Any competent editor would have pointed out Iqbal was insinuating there was a campus movement against any police presence by connecting Wenz’s “permission” announcement with the earlier screening of the documentary.
It could have been clarified by revising her story to make explicit the documentary and police urination privileges were unrelated, or by gathering more information.
When a public safety chief says cops have permission to take a leak on campus, the obvious followup question is “wait, they weren’t allowed to use the restrooms until now?”
Wenz then either would have clarified this is longstanding policy, and he’s just reiterating it, or that the college is making a new request for cops to use a particular building so they don’t set off alarms for police-panicked students.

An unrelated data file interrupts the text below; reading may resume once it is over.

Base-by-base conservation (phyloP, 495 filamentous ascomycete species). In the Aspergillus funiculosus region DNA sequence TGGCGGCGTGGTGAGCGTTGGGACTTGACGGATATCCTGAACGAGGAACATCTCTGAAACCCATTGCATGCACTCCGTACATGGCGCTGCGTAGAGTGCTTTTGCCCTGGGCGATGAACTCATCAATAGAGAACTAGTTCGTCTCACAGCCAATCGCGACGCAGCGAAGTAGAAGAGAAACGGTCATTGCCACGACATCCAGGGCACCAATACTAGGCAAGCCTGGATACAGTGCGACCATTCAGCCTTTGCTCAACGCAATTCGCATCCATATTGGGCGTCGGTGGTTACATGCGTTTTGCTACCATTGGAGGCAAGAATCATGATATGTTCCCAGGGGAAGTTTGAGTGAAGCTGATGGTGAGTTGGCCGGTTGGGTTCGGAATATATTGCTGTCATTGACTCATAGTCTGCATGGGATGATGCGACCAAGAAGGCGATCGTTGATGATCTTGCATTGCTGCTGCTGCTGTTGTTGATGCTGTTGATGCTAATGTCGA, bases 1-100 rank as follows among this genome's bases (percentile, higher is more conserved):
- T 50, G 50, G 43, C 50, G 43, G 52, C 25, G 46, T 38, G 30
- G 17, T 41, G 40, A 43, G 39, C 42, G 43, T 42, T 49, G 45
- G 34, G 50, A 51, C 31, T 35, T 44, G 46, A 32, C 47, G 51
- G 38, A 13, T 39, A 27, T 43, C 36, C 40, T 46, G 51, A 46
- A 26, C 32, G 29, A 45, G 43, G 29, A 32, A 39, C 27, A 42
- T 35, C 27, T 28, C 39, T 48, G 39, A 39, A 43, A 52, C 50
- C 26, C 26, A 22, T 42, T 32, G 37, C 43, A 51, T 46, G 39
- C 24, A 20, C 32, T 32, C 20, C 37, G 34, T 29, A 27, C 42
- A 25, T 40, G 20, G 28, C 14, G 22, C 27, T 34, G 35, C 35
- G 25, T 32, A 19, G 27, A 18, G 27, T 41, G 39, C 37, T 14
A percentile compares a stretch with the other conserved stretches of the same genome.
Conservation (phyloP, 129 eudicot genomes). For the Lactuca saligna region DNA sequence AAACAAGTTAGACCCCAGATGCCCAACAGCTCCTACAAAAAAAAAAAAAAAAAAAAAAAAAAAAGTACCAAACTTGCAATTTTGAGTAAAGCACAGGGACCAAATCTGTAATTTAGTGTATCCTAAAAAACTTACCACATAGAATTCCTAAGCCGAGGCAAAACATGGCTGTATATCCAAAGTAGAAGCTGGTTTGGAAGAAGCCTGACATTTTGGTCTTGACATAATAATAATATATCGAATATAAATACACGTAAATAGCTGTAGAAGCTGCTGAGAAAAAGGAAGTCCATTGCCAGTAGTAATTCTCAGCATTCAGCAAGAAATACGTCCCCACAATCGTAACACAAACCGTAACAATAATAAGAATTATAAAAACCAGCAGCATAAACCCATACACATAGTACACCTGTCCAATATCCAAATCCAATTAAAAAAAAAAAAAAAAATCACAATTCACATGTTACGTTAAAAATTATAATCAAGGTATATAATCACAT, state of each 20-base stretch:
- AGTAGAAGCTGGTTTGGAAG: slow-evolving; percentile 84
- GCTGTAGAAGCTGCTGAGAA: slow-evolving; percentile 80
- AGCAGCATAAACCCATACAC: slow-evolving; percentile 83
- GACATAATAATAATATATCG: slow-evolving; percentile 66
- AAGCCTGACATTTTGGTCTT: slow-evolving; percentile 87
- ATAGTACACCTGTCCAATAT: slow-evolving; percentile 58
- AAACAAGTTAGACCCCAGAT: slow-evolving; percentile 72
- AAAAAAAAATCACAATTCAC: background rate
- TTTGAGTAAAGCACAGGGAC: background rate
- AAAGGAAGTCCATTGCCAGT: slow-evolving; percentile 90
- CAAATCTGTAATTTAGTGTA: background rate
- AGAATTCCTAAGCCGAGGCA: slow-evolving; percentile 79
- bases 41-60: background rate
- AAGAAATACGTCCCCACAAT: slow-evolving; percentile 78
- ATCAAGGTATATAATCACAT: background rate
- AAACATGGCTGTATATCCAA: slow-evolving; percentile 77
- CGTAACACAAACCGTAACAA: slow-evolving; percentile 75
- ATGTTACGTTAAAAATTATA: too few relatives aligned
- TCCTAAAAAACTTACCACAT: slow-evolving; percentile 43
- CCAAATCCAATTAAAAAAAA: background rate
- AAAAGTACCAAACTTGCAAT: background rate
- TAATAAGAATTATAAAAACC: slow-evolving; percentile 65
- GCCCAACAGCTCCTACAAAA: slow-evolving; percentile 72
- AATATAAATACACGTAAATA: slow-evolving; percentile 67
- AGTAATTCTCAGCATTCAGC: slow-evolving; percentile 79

Iqbal seems to take it as self-evident that cops make students nervous. She didn’t give any indication that she asked Wenz why cops shouldn’t walk across the quad (perhaps in search of a nicer restroom).
And by publishing a confusing, more-questions-than-answers report, she practically invited click-hungry ideological outfits to rush to publish a salacious story based on incomplete information: Brooklyn College hates cops. (More accurately: It fears their presence being misunderstood.)
This is one reason I drill into our student writers that they need to provide context for readers. Don’t assume they are steeped in the subject like you. Anticipate what will confuse readers, and ask the questions they might ask.
Iqbal didn’t do that, and then got self-righteous when other outlets took advantage of her muddled report on something that is apparently not news.